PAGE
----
Effects of meloxicam on plasma iohexol clearance as a marker of glomerular filtration rate in conscious healthy cats

Laura A. Goodman Department of Small Animal Medicine and Surgery, College of Veterinary Medicine, University of Georgia, Athens, GA 30602.

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Scott A. Brown Department of Small Animal Medicine and Surgery, College of Veterinary Medicine, University of Georgia, Athens, GA 30602.

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Bryan T. Torres Department of Small Animal Medicine and Surgery, College of Veterinary Medicine, University of Georgia, Athens, GA 30602.

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Lisa R. Reynolds Department of Small Animal Medicine and Surgery, College of Veterinary Medicine, University of Georgia, Athens, GA 30602.

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Steven C. Budsberg Department of Small Animal Medicine and Surgery, College of Veterinary Medicine, University of Georgia, Athens, GA 30602.

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Abstract

Objective—To investigate the effect of therapeutic dosages of meloxicam on the plasma clearance of iohexol in healthy, euvolemic, conscious cats fed a sodium-replete diet.

Animals—6 healthy adult neutered male cats.

Procedures—For each treatment period in a masked, randomized, crossover study, cats were administered either no treatment or meloxicam. Iohexol clearance studies were performed before the treatment period began (baseline) and on the final day of the treatment period. Iohexol concentrations were determined by use of a high-performance liquid chromatography assay, and plasma iohexol clearance as a marker of glomerular filtration rate was calculated by use of a 1-compartment model.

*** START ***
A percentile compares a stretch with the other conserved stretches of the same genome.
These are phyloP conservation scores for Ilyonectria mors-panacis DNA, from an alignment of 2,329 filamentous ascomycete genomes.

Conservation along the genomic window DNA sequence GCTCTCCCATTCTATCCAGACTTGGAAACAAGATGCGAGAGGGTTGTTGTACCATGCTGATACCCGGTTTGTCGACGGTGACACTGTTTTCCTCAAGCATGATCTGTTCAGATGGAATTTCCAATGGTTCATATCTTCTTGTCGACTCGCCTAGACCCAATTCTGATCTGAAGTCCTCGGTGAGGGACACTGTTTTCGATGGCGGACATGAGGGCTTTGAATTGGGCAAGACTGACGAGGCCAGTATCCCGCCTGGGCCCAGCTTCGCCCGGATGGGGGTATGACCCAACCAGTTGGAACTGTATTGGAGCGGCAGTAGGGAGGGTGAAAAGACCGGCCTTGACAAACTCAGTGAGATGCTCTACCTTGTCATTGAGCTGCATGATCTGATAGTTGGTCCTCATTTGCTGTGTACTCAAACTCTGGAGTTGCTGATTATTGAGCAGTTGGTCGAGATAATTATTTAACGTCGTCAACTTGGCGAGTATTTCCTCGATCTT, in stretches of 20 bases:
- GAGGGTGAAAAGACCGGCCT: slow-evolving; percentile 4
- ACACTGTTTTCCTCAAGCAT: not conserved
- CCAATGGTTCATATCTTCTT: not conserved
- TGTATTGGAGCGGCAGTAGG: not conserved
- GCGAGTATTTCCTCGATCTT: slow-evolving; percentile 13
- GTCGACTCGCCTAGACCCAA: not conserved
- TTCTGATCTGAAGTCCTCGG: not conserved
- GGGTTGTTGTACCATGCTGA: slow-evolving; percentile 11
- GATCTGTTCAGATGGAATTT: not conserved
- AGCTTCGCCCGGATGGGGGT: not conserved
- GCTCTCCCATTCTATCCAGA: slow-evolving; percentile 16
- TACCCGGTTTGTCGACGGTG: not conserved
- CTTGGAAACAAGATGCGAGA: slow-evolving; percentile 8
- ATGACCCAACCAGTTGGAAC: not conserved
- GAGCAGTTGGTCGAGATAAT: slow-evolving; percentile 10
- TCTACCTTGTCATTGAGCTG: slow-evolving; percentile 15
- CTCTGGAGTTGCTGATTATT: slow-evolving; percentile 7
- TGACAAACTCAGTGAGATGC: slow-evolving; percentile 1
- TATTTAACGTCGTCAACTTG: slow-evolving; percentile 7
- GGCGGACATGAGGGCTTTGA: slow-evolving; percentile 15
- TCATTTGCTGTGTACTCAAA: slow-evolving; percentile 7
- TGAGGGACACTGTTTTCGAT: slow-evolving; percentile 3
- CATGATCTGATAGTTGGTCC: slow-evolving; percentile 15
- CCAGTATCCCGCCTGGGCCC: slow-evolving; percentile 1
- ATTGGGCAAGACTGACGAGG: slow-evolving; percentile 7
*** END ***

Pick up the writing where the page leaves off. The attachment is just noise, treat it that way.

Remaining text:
Results—No significant treatment effect was detected. Mean ± SE iohexol clearance for cats administered meloxicam (3.31 ± 0.27 mL/min/kg) was not significantly different from mean baseline value for the meloxicam treatment period (3.07 ± 0.32 mL/min/kg).

Conclusions and Clinical Relevance—In this study, short-term meloxicam administration did not measurably alter the glomerular filtration rate as assessed via plasma clearance of iohexol. This suggests that renal prostaglandins in cats did not have a measurable effect on glomerular filtration rates in healthy, euvolemic, conscious states as determined on the basis of methods used in this study.

Abstract

Objective—To investigate the effect of therapeutic dosages of meloxicam on the plasma clearance of iohexol in healthy, euvolemic, conscious cats fed a sodium-replete diet.

Animals—6 healthy adult neutered male cats.

Procedures—For each treatment period in a masked, randomized, crossover study, cats were administered either no treatment or meloxicam. Iohexol clearance studies were performed before the treatment period began (baseline) and on the final day of the treatment period. Iohexol concentrations were determined by use of a high-performance liquid chromatography assay, and plasma iohexol clearance as a marker of glomerular filtration rate was calculated by use of a 1-compartment model.

Results—No significant treatment effect was detected. Mean ± SE iohexol clearance for cats administered meloxicam (3.31 ± 0.27 mL/min/kg) was not significantly different from mean baseline value for the meloxicam treatment period (3.07 ± 0.32 mL/min/kg).

Conclusions and Clinical Relevance—In this study, short-term meloxicam administration did not measurably alter the glomerular filtration rate as assessed via plasma clearance of iohexol. This suggests that renal prostaglandins in cats did not have a measurable effect on glomerular filtration rates in healthy, euvolemic, conscious states as determined on the basis of methods used in this study.

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